Vertimass believes their technology of converting sustainable ethanol into fungible gasoline, diesel, jet fuel blend stocks and the chemical building blocks benzene, toluene, and xylene (BTX) can substantially increase corn demand in the US. This innovative technology eliminates the ethanol blend wall that currently limits ethanol use and allows for further expansion of renewable fuels and chemicals while maintaining a low greenhouse gas footprint.
According to Vertimass, "This innovative technology will be fully applicable to conversion of ethanol from cellulosic biomass such as agricultural residues and dedicated energy crops and sugars into BTEX and hydrocarbon fuels as it is to corn ethanol."
(Source: Vertimass LLC, PR, 5 Mar., 2018)
Contact: Vertimass, Charles Wyman, CEO, John Hannon, COO, (949) 417-4307, www.vertimass.com; : NCGA, (202) 326-0644, www.ncga.com
More Low-Carbon Energy News NCGA, Vertimass, Corn, Ethanol, Biofuel Feedstock,
The RFA says it will share its analysis with the EPA and Congress in order to prevent any push back against the RFS. (Source: RFA, WNAX Radio, 24 April, 2017)
Geoff Cooper, Snr. VP, (202) 289-3835, www.ethanolrfa.org
More Low-Carbon Energy News RFA, Ethanol, Blend Wall,
"Nearly 85 percent of vehicles on the road today were not designed for higher ethanol blends, such as E15. And many automakers say that using E15 could potentially void new car warranties. Higher ethanol blends threaten engines and fuel systems -- potentially forcing drivers to pay for costly repairs, according to industry testing. And the public remains uneasy about that, with three quarters of respondents expressing concern about breaching the blend wall." -- Frank Macchiarola, Dir., American Petroleum Institute, 7 April, 2017 Contact: American PetroleuInstitute, (202) 682-8114, www.api.org
More Low-Carbon Energy News Biofuel, Renewable Fuels Standard, American Petroleum Institute ,
Current standards limit the inclusion of traditional biofuels because of their physical and chemical properties. For example, the French standard caps ethanol content at 5 pct in 95-octane and 98-octane unleaded gasoline, and at 10 pct in unleaded 95-E10 gasoline.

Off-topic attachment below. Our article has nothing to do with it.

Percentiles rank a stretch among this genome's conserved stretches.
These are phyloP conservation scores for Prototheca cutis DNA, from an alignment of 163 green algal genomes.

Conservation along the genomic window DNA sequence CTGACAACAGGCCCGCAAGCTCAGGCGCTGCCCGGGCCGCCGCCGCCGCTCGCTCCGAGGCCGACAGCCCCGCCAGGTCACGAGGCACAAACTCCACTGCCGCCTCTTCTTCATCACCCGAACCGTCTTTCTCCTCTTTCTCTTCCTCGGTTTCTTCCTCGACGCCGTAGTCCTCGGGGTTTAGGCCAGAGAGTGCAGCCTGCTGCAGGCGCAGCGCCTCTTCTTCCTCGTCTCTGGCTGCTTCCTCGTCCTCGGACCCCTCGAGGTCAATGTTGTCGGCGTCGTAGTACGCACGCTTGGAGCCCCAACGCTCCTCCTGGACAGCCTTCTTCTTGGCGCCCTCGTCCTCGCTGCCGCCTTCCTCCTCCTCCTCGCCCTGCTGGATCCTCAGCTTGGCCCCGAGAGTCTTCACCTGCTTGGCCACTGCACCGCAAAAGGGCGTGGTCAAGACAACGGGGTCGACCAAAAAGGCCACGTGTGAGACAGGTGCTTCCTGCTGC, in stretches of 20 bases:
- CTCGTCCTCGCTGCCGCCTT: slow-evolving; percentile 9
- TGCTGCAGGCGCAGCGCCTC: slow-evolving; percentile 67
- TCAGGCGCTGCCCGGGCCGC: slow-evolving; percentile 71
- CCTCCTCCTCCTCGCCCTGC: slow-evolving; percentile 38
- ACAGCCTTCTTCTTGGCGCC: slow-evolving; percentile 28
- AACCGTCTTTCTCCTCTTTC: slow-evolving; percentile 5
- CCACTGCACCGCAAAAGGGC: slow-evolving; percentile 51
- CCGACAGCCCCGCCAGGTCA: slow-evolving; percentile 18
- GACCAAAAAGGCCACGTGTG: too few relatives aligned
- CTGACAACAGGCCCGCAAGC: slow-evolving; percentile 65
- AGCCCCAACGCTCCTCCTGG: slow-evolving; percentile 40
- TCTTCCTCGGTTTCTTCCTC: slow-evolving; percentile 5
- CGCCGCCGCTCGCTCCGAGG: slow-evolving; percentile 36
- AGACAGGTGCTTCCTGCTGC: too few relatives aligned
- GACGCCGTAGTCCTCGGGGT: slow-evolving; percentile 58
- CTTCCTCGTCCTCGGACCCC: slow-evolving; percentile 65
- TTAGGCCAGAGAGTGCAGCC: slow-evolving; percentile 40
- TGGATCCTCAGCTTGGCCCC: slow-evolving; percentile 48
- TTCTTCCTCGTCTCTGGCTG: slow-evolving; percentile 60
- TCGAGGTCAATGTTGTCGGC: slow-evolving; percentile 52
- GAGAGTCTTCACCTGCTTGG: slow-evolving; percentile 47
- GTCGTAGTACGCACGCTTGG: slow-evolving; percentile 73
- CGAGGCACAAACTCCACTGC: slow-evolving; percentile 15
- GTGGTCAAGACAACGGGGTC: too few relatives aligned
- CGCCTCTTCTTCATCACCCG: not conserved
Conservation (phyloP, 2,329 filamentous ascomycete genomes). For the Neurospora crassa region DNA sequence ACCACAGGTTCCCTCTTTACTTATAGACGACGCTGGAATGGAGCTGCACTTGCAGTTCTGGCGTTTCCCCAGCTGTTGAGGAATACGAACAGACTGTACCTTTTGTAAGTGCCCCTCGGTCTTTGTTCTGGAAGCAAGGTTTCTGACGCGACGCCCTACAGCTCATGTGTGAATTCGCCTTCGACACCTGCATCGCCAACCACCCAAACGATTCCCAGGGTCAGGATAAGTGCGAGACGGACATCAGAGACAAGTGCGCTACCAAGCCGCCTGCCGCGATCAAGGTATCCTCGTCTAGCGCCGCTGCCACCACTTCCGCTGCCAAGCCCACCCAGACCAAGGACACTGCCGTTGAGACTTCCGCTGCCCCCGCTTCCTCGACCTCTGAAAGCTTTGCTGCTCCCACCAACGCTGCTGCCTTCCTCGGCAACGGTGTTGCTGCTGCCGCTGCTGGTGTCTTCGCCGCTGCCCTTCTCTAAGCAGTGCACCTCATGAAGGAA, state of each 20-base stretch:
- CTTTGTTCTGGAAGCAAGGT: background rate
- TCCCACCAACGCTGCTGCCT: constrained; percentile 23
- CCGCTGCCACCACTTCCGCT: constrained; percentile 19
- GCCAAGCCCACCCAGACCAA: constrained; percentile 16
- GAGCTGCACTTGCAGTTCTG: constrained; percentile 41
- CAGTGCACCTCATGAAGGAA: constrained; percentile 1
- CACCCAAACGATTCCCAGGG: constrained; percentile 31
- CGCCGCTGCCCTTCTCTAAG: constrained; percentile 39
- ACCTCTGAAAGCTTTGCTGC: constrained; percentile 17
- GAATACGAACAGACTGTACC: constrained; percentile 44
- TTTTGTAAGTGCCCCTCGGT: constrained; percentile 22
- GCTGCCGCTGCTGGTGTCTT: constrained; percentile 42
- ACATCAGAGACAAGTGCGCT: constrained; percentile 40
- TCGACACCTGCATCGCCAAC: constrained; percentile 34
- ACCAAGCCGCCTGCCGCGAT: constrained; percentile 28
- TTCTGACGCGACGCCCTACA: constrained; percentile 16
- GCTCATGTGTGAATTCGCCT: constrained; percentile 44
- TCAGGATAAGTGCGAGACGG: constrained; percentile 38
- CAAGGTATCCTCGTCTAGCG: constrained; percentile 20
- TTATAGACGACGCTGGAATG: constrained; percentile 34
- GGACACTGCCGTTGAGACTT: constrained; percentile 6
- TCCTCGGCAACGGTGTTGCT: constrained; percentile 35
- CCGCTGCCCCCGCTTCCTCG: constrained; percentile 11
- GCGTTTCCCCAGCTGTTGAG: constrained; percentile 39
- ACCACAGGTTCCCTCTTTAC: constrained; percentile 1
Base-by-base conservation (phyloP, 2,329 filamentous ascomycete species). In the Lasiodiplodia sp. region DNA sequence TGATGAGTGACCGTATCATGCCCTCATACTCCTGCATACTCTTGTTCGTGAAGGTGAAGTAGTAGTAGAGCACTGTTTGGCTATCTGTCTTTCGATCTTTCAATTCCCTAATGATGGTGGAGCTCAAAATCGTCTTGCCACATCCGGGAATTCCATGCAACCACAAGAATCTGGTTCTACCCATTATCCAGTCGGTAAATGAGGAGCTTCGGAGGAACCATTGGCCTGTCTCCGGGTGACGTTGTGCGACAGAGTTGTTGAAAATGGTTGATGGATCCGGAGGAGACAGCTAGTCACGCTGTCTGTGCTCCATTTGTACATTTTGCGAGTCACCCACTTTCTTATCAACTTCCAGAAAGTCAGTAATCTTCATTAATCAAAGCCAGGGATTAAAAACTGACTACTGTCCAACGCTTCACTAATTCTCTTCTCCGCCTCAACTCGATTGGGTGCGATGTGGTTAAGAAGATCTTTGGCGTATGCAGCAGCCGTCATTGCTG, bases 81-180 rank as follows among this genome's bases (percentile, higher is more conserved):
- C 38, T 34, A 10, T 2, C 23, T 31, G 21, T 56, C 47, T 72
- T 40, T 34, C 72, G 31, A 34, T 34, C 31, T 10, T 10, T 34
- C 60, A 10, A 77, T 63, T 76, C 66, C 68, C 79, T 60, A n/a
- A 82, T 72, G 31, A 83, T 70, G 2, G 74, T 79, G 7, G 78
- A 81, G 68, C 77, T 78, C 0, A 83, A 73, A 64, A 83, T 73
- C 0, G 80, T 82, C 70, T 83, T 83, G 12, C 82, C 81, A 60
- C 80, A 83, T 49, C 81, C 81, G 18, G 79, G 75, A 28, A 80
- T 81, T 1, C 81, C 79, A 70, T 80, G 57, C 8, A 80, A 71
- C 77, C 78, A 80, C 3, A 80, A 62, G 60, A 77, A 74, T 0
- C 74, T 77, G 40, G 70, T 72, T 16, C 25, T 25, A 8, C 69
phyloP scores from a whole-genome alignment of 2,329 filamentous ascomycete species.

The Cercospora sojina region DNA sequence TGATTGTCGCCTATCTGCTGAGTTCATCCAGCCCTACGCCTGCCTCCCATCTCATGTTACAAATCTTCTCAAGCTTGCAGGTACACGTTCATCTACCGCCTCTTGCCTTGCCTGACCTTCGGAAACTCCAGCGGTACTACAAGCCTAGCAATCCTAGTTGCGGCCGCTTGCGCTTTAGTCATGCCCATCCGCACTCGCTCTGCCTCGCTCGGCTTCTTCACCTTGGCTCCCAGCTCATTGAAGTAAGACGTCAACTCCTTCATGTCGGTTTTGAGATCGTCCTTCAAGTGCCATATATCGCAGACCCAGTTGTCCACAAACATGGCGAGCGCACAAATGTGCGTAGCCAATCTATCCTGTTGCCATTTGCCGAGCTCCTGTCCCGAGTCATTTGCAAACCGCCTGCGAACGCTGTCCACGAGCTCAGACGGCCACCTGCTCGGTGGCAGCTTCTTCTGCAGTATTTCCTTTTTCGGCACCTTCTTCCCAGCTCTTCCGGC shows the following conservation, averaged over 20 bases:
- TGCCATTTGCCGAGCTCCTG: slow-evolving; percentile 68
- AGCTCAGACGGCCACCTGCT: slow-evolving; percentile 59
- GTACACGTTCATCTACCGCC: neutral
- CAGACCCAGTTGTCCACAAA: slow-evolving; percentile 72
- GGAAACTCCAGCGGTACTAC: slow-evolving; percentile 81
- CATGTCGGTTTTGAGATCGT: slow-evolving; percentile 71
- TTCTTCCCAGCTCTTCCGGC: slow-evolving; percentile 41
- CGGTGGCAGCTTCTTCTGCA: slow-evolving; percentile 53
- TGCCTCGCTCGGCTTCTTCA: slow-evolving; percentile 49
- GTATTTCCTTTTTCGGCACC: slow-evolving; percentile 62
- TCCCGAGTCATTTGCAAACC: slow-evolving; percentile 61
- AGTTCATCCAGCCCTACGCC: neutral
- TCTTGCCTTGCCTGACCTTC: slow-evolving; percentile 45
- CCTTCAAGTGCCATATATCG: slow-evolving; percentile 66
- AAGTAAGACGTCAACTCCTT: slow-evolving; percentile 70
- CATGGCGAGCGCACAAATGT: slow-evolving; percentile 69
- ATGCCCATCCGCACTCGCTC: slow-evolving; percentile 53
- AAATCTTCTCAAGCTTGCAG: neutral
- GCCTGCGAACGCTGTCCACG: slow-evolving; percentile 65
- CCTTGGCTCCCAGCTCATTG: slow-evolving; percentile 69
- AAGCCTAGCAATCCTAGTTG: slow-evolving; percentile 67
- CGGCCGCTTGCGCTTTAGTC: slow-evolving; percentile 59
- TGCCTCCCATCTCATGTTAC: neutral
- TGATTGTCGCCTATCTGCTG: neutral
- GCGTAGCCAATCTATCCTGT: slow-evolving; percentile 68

Historically, partially renewable ETBE is obtained by combining a molecule of renewable ethanol with a molecule of fossil isobutene using a simple and proven process. It is used as an additive in vehicle fuel, up to a maximum of 23 pct. Global Bioenergies' renewable ETBE holds the potential for incorporating 2.7 times more renewable energy in gasoline than with traditional biofuels.
Global Bioenergies is developing a process to convert renewable resources into hydrocarbons through fermentation. The Company initially focused its efforts on the production of isobutene, one of the most important petrochemical building blocks that can be converted into fuels, plastics, organic glass and elastomers. Global Bioenergies operates an industrial pilot in Germany and is preparing its first full-scale plant through a joint venture with Cristal Union. (Source: Global Bioenergies, PR, GlobalNewswire, 7 Feb., 2017) Contact: Global Bioenergies, Frederic Paques, COO, +33 (0)1 64 98 20 50, firstname.lastname@example.org, www.global-bioenergies.com
More Low-Carbon Energy News Global Bioenergies, isobutene, Biofuel Blends,